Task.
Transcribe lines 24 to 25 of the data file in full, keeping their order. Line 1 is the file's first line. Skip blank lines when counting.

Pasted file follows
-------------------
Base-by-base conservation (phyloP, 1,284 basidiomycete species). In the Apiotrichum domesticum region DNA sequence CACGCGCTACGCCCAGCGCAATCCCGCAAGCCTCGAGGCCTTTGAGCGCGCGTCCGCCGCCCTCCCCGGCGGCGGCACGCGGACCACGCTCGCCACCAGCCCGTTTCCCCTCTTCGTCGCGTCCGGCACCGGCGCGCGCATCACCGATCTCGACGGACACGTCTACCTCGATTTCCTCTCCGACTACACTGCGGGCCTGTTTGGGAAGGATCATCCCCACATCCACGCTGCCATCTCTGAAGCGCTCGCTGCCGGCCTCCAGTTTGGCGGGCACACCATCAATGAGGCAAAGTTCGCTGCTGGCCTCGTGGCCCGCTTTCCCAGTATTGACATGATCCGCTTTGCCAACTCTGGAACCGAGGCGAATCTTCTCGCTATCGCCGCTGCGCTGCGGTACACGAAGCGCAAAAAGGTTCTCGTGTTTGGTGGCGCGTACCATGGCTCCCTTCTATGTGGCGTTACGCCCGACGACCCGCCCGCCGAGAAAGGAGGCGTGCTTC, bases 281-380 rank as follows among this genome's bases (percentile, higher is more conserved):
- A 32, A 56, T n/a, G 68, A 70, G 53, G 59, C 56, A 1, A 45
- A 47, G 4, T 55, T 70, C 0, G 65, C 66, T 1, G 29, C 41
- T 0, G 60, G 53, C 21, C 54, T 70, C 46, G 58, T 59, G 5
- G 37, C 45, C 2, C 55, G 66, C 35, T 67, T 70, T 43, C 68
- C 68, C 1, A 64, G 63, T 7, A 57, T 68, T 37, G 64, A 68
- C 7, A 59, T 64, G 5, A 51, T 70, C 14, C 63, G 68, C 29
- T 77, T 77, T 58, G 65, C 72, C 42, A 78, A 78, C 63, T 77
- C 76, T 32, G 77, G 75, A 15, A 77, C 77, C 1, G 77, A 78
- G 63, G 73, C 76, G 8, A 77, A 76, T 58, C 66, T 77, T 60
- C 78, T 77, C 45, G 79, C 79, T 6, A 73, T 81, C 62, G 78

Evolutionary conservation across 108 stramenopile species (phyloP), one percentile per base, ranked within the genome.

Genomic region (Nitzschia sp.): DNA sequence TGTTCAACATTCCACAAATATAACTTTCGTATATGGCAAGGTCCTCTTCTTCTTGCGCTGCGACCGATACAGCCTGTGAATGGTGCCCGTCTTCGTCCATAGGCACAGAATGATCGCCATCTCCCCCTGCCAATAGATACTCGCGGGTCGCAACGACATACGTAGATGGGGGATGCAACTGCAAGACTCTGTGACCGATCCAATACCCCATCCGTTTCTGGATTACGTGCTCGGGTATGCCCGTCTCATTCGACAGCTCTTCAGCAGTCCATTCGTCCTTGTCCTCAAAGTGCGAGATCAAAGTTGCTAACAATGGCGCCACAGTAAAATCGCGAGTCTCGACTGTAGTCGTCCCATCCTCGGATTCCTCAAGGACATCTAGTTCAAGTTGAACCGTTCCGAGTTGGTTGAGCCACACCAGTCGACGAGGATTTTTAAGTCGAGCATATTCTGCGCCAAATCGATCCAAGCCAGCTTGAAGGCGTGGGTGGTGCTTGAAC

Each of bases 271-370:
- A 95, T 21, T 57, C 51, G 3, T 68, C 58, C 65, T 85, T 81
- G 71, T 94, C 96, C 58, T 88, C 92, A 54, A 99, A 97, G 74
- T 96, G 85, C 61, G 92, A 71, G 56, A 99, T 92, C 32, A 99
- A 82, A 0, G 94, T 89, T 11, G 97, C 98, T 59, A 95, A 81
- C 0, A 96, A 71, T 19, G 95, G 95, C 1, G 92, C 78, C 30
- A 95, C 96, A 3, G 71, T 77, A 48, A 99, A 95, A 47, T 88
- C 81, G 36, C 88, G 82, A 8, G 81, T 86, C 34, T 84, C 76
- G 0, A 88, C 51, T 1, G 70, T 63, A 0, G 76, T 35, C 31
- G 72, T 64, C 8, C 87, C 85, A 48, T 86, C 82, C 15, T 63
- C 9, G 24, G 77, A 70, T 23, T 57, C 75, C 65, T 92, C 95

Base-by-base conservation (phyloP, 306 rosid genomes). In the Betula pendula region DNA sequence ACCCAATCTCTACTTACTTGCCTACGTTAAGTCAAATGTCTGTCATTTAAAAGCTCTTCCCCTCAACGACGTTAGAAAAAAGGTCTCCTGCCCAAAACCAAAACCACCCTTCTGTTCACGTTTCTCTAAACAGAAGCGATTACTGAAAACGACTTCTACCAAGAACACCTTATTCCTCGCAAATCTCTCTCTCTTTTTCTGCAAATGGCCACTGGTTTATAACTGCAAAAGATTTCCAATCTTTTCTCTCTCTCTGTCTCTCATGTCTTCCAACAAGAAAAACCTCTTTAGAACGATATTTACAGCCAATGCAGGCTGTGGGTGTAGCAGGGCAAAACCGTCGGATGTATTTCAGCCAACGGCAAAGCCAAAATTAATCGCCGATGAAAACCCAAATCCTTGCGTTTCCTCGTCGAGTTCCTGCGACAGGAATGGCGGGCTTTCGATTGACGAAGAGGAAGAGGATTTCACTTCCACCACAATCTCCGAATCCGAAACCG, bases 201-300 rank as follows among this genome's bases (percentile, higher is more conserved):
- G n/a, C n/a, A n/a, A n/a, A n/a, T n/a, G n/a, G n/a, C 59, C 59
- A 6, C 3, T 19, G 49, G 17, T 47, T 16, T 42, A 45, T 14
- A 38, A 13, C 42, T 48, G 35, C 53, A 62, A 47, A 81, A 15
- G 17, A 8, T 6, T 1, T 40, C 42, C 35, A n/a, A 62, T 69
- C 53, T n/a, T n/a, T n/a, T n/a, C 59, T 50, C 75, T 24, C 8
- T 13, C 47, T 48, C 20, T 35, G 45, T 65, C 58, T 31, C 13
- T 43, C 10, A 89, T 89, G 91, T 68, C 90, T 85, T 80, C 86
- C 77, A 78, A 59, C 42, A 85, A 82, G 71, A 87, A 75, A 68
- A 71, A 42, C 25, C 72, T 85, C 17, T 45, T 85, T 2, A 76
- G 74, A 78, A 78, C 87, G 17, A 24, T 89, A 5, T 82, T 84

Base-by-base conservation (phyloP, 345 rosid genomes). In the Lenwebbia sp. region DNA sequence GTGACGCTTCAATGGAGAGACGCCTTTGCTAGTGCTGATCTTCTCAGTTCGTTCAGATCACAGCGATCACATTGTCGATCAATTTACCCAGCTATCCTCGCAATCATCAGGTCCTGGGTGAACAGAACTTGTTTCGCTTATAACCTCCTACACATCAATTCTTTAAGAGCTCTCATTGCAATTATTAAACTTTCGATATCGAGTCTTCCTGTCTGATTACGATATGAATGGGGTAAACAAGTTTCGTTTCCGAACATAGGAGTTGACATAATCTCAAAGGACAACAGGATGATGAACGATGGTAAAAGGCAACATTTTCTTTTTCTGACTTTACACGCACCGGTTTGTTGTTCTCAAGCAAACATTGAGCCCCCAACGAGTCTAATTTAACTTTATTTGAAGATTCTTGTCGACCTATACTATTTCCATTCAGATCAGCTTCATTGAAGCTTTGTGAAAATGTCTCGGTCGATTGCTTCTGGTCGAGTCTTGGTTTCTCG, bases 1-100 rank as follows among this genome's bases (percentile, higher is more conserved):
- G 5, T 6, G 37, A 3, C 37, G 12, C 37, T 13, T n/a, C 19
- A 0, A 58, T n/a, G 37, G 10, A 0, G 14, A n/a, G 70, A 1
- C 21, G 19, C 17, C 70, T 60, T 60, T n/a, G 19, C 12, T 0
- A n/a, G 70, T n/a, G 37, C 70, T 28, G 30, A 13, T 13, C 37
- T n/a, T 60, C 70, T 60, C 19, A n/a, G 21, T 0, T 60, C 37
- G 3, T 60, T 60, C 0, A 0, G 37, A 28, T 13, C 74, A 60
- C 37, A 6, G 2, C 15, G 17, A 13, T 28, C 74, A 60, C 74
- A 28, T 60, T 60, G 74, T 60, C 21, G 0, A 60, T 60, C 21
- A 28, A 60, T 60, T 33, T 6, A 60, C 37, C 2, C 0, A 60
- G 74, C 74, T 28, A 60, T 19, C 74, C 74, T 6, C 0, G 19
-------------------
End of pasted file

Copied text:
- C 9, G 24, G 77, A 70, T 23, T 57, C 75, C 65, T 92, C 95

Base-by-base conservation (phyloP, 306 rosid genomes). In the Betula pendula region DNA sequence ACCCAATCTCTACTTACTTGCCTACGTTAAGTCAAATGTCTGTCATTTAAAAGCTCTTCCCCTCAACGACGTTAGAAAAAAGGTCTCCTGCCCAAAACCAAAACCACCCTTCTGTTCACGTTTCTCTAAACAGAAGCGATTACTGAAAACGACTTCTACCAAGAACACCTTATTCCTCGCAAATCTCTCTCTCTTTTTCTGCAAATGGCCACTGGTTTATAACTGCAAAAGATTTCCAATCTTTTCTCTCTCTCTGTCTCTCATGTCTTCCAACAAGAAAAACCTCTTTAGAACGATATTTACAGCCAATGCAGGCTGTGGGTGTAGCAGGGCAAAACCGTCGGATGTATTTCAGCCAACGGCAAAGCCAAAATTAATCGCCGATGAAAACCCAAATCCTTGCGTTTCCTCGTCGAGTTCCTGCGACAGGAATGGCGGGCTTTCGATTGACGAAGAGGAAGAGGATTTCACTTCCACCACAATCTCCGAATCCGAAACCG, bases 201-300 rank as follows among this genome's bases (percentile, higher is more conserved):